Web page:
Maths and metrics aren’t everyone’s cup of tea. Few things can strike fear into the heart of practically-minded people more than the thought of formulas and abstract calculations. However, in a time when the profitability of traditional buy-to-let investments is being called into question, it is imperative that landlords are equipped with the metrics needed to make sound investment decisions. Whether you are weighing up whether or not to purchase a property or assessing the performance of your portfolio, it is vital that you have accurate and measurable metrics to compare against.
The metrics available to landlords can range from simplistic occupancy rates and gross yields, all the way through to more complex internal rates of return (IRR) calculations and abstract capitalisation ratios. The aim of this guide is to provide landlords with a detailed, but accessible, breakdown of the key metrics and KPIs used in the property investment industry, why they are important and how they can be worked out.
Gross Rental Yield
Whilst it may sound less than savoury, gross yield is one of the simplest and readily understandable metrics available to landlords. A property’s gross yield shows its profitability before taxes and expenses are deducted. It is conventionally expressed as an annual percentage return. The more cash your property generates, the higher the gross yield.
So why is the gross yield an important metric to measure? The gross yield of a property helps to demonstrate its income generation potential before the complexity of mortgages and other costs are brought into the equation. Effectively how much cash the property generates, relative to its purchase price. As a result, gross yield metrics provide a quick top-line metric with which to compare multiple different properties by:
The Formula for Gross Rental Yield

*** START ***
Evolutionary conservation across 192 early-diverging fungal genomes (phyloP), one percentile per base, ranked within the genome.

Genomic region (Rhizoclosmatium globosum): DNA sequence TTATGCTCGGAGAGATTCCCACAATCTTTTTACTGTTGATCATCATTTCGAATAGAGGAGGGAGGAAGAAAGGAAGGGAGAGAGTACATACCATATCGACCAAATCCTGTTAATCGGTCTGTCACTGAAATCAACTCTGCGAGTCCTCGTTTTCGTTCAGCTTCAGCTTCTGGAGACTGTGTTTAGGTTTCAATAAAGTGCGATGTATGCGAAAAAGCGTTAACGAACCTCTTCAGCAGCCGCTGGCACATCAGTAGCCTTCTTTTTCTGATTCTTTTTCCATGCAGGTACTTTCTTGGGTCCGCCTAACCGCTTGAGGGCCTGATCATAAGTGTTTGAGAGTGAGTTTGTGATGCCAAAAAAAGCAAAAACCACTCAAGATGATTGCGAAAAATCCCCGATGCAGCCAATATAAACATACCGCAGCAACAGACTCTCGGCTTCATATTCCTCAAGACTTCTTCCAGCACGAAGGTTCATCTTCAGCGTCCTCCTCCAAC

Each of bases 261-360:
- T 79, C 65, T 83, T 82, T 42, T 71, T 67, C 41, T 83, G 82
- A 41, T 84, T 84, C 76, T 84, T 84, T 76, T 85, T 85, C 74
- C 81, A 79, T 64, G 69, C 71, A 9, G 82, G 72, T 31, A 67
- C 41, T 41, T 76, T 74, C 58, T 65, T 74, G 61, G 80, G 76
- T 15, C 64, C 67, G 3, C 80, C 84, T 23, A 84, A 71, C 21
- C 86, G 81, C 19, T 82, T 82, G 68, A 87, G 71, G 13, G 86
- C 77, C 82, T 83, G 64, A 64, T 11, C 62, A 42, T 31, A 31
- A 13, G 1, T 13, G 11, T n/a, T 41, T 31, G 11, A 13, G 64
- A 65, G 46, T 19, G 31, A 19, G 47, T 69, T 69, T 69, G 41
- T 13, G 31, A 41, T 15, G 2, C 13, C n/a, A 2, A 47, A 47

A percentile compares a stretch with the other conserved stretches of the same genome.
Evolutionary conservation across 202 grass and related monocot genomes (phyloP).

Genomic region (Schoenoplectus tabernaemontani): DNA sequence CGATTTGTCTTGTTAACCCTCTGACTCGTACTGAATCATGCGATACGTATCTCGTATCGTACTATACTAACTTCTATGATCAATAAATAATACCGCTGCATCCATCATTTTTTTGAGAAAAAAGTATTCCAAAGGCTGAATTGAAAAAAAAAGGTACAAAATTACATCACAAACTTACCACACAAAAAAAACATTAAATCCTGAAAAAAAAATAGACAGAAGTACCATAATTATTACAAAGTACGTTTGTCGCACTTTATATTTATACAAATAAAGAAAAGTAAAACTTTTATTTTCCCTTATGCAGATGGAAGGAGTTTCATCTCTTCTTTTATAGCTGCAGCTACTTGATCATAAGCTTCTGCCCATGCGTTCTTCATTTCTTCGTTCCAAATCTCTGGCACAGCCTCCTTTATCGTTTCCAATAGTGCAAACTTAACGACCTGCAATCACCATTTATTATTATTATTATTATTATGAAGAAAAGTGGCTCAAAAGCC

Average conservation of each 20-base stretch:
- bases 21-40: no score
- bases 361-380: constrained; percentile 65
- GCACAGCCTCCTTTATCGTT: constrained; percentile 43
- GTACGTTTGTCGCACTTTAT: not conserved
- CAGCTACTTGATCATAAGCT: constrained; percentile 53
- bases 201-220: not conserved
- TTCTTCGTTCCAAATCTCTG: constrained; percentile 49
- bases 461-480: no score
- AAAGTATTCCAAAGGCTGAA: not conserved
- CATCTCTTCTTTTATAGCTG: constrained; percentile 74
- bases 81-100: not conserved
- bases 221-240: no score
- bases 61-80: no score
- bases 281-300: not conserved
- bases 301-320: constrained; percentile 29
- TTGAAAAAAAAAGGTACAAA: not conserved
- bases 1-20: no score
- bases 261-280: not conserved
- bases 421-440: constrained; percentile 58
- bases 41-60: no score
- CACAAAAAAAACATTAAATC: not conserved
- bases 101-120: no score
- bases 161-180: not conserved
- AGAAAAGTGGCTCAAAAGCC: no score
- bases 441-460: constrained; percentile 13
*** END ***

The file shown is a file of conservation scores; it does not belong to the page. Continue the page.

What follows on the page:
Annual Rental Income: the annual rent generated by the property.
Property Purchase Cost: the total cost of purchasing a property, including its sale price and any additional costs such as Stamp Duty or legal fees.
** As the gross yield of a property is typically used as a simple, top-level metric, some landlords opt to just compare the property purchase price without accounting for additional costs of purchase.
An Example of Gross Rental Yield
Let us imagine you have purchased a property for £192,000, with a further £8,000 of purchase costs, giving a total property purchase cost of £200,000. The property has since been let for £950 per month, giving an annual rental income of £11,400. This information can be easily plugged into the gross yield equation to work out the percentage return of the property.
As you are generating £11,400 of annual income from your £200,000 property, it can be calculated that it is generating a gross rental yield of 5.7% per annum.
Net Rental Yield
If the gross yield gives you a top-level overview of the cash generation of your property, the net rental yield provides a more accurate representation of its actual profitability. The net yield of a property shows its annual percentage profitability once all expenses have been accounted for.
In many ways, the net rental yield figure is significantly more important than the gross yield as it demonstrates how much profit your property is actually generating each year. The higher the net rental yield of a property, the more money you will have in your bank account at the end of each year.
Net Yield Formula
Annual Rental Income: the annual rent generated by the property.
Operating & Interest Costs: all costs associated with operating your investment property, including letting agent fees, maintenance costs, void periods and mortgage interest payments.
Property Purchase Cost: the total cost of purchasing a property, including its price and any additional costs such as Stamp Duty or legal fees.
An Example of Net Rental Yield
Expanding on the gross yield example we used previously. If you purchased a property for a list price of £192,000, with an additional £8,000 of expenses accrued in the purchase, your total purchase cost would be £200,000. However, we now need to compare this against the net rental income of a property, which is the total annual rental income of £11,400 minus any operating and income costs.